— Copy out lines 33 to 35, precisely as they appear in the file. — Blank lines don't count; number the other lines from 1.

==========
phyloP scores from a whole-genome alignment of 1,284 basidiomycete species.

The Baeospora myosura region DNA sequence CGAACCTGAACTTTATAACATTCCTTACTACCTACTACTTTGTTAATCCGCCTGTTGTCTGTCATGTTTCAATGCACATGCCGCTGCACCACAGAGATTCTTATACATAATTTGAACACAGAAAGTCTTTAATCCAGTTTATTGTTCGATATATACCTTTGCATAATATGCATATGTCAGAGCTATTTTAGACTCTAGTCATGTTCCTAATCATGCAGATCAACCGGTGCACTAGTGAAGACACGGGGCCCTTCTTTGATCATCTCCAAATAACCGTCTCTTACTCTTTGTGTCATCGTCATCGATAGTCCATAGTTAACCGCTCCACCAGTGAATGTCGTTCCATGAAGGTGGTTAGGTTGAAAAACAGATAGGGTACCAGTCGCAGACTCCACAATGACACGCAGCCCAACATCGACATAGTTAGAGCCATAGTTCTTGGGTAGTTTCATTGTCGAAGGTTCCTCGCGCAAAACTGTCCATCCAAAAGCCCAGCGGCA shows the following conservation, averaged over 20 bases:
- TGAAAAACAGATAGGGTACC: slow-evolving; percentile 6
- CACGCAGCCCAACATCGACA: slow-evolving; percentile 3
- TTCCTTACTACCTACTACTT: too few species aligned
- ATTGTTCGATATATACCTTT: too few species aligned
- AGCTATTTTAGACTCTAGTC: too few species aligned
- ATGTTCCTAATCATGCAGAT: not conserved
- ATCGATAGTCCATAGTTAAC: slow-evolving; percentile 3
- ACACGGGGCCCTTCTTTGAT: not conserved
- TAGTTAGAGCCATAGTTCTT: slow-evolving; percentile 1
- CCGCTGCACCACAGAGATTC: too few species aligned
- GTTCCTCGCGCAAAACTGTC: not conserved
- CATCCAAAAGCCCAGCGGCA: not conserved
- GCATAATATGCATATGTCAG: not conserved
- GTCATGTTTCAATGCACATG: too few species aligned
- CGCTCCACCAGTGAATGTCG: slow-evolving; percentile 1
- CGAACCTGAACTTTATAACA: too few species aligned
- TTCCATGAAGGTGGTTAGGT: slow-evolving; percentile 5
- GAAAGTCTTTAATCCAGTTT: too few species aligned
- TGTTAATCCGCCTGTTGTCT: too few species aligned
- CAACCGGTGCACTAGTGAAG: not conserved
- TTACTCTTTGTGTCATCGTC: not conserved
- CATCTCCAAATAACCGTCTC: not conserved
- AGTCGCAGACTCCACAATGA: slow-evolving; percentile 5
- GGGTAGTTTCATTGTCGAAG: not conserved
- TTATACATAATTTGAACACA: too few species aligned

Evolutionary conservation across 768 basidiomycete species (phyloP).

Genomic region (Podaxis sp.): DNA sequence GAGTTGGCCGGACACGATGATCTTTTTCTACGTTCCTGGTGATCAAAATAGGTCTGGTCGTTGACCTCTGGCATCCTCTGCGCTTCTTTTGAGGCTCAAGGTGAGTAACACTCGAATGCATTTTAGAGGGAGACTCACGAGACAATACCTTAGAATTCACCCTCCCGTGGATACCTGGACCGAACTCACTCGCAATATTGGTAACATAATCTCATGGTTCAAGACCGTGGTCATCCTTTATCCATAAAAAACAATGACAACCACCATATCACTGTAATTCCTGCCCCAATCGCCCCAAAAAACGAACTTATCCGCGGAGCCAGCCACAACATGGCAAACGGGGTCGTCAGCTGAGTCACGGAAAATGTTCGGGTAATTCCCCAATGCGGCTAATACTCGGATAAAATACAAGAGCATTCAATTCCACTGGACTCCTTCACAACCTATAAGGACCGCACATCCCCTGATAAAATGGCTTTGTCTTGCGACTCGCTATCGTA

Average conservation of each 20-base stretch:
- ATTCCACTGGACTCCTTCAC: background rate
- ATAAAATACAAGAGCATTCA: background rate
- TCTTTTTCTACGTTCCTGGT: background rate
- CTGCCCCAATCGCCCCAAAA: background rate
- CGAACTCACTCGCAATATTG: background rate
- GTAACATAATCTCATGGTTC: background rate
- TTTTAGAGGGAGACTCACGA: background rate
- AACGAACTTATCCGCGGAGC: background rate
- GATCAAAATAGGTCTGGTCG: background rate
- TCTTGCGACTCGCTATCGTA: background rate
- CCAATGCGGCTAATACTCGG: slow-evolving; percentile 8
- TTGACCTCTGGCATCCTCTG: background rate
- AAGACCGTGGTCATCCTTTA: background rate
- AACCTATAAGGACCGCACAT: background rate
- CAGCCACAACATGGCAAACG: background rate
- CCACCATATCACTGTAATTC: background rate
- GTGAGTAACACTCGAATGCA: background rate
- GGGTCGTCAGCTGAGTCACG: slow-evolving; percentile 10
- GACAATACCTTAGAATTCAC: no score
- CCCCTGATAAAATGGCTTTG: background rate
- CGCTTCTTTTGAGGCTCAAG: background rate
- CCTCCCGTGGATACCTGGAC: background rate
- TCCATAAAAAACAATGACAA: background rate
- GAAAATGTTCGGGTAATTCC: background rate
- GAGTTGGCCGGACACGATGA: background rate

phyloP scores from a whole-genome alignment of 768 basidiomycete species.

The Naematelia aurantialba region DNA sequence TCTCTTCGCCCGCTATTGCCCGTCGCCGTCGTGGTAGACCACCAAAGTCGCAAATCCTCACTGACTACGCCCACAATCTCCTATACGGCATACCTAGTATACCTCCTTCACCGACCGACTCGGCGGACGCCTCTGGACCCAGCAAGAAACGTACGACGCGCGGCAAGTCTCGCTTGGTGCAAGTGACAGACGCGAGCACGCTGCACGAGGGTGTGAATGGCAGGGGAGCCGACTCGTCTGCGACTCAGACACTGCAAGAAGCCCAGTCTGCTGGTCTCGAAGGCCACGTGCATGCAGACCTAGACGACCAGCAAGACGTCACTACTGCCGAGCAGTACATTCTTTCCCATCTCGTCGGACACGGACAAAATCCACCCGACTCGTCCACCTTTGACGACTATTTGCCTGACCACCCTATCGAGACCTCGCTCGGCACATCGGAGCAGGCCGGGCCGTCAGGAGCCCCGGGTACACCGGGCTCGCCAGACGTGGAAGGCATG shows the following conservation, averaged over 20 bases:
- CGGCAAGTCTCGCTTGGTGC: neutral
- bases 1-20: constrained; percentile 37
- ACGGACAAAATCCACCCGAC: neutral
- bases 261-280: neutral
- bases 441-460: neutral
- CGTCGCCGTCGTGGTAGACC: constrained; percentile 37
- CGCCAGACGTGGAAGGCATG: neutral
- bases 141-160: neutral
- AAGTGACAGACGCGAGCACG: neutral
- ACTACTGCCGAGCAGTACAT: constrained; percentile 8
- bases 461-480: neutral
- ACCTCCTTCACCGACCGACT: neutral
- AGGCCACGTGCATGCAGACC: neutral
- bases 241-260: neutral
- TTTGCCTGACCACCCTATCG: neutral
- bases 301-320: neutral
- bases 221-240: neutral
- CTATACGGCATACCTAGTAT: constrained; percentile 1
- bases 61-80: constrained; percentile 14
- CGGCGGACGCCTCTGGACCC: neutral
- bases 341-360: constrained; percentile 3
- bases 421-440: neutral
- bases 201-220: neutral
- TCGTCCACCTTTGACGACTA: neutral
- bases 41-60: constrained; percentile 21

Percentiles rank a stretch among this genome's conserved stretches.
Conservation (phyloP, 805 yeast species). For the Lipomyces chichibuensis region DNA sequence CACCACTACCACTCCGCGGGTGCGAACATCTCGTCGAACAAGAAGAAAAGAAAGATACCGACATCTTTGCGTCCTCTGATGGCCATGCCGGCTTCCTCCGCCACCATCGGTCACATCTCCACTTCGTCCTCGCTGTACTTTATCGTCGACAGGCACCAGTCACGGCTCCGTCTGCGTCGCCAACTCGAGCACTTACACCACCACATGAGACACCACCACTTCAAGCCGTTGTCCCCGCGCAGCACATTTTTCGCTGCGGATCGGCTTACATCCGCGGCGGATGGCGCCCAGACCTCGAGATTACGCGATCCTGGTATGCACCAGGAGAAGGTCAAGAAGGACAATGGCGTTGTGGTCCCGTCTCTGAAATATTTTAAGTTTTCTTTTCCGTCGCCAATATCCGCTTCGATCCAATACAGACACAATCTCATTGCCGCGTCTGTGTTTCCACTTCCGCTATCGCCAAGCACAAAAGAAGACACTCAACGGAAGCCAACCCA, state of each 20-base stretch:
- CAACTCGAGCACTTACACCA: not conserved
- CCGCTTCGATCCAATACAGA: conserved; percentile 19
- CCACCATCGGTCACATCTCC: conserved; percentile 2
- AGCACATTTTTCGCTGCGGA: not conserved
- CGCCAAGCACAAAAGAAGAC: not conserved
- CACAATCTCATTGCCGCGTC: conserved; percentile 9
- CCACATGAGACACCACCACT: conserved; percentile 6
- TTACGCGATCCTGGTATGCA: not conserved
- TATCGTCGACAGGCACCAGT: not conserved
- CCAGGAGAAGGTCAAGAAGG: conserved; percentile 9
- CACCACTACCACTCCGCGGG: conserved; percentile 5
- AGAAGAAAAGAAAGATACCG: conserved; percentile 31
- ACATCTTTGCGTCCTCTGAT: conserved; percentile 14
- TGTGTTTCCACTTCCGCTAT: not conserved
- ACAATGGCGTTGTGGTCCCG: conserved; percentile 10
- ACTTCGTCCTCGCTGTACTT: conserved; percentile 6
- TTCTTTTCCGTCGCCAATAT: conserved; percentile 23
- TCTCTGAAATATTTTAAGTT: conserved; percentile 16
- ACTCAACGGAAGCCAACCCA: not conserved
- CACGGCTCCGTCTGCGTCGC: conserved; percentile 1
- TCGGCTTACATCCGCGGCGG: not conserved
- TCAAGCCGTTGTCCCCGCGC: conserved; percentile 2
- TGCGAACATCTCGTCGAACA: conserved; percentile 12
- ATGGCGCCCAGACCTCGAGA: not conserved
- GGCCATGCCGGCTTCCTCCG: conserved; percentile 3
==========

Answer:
- TCTTTTTCTACGTTCCTGGT: background rate
- CTGCCCCAATCGCCCCAAAA: background rate
- CGAACTCACTCGCAATATTG: background rate